States explore universal health care
A physician assistant of family medicine wears a stethoscope.
TEXT OF INTERVIEW
SCOTT JAGOW: This week, Governor Arnold Schwarzenegger unveiled a plan to provide every Californian with health insurance. Our economics correspondent Chris Farrell says a few states are trying to do this.
CHRIS FARRELL: The thread running through these plans is that you turn to the government, employers, health care providers and the uninsured themselves and everybody's going to contribute something to cover the uninsured. I mean that's the goal here. Whenever you think about a reform, what are you trying to do? All of these plans — the California plan, the Massachusetts plan — they're all designed to bring the uninsured into the health care financing system. And hopefully by doing that, actually bring down costs. I think it's a reasonable approach. Look, it's not great. It's not great, but I think it's a reasonable approach.
JAGOW: But why are the governors of these states coming up with these huge plans 'we're gonna cover everybody' instead of taking baby steps?
FARRELL: Well because I think what they've all learned is that the baby steps don't work. I think what the governors have learned over time is that they have to embrace more comprehensive reform, otherwise what happens is there's too much evasion. So you want to bring all the institutions, all the big players in: the government, the employers, the uninsured themselves, the health care providers. You have to bring everyone in, everyone has to make some sort of a sacrifice, everyone has to have some sort of an opportunity, and that's the way that it works. Otherwise there's just too much leakage.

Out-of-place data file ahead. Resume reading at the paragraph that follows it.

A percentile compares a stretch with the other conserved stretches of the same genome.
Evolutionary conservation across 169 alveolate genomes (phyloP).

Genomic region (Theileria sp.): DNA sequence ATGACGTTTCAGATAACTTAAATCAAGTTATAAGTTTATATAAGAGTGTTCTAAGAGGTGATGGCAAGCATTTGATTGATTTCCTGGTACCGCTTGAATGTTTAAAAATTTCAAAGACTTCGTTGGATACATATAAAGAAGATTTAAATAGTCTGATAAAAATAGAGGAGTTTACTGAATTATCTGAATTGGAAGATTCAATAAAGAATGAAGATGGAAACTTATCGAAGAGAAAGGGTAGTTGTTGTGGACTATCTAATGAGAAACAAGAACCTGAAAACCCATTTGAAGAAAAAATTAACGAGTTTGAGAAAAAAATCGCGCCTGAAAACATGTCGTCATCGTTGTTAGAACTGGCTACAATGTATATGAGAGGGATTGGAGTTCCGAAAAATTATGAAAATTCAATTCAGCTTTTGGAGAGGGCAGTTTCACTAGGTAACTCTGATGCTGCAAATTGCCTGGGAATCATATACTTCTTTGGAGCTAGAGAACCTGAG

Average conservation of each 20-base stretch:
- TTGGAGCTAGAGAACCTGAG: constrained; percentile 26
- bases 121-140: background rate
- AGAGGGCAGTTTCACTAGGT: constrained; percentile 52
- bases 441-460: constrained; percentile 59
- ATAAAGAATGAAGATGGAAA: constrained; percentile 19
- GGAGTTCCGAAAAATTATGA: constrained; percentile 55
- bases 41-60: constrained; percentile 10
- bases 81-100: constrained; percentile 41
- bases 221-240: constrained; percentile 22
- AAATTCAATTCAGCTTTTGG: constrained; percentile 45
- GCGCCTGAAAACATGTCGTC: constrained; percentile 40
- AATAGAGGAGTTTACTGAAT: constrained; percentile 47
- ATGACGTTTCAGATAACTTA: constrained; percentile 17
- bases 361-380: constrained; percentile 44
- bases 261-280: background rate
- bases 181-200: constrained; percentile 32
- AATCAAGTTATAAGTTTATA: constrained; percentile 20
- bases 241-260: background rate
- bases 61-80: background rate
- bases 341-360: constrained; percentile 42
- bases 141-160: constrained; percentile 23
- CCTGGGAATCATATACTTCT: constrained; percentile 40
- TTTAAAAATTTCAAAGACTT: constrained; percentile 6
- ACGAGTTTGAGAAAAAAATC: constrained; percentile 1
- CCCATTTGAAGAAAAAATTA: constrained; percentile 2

JAGOW: Isn't Schwarzenegger though asking for trouble by throwing the blanket over illegal immigrants as well, having them covered?
FARRELL: I say, yeah he should be doing this. I mean they're working in the state, a lot of them are paying taxes, they have deposits at the banks, why shouldn't they be covered?
JAGOW: But I mean in terms of. . .
FARRELL: I understand politically it's very. Very charged, extremely charged. From an economic point of view, and that's all I'm making a judgment on, from an economic point of view, it makes a lot of sense.
JAGOW: And how are most of these plans being paid for?
FARRELL: CXombination of things. The Schwarzenegger plan will cost $12 billion. A lot of it is coming from expanding the state Medicaid program. You have taxes on doctors, you have taxes ion hospitals — they call 'em revenue enhancement, but you know, they're really a tax. And a mandate on employers which y'know essentially is another way of saying you're gonna tax employers. Basically what you're telling employers is 'give your workers health insurance or pay into this pool.' I call that a tax.
JAGOW: Alright Chris, thanks a lot.
FARRELL: Well thank you.
JAGOW: Our economics correspondent Chris Farrell.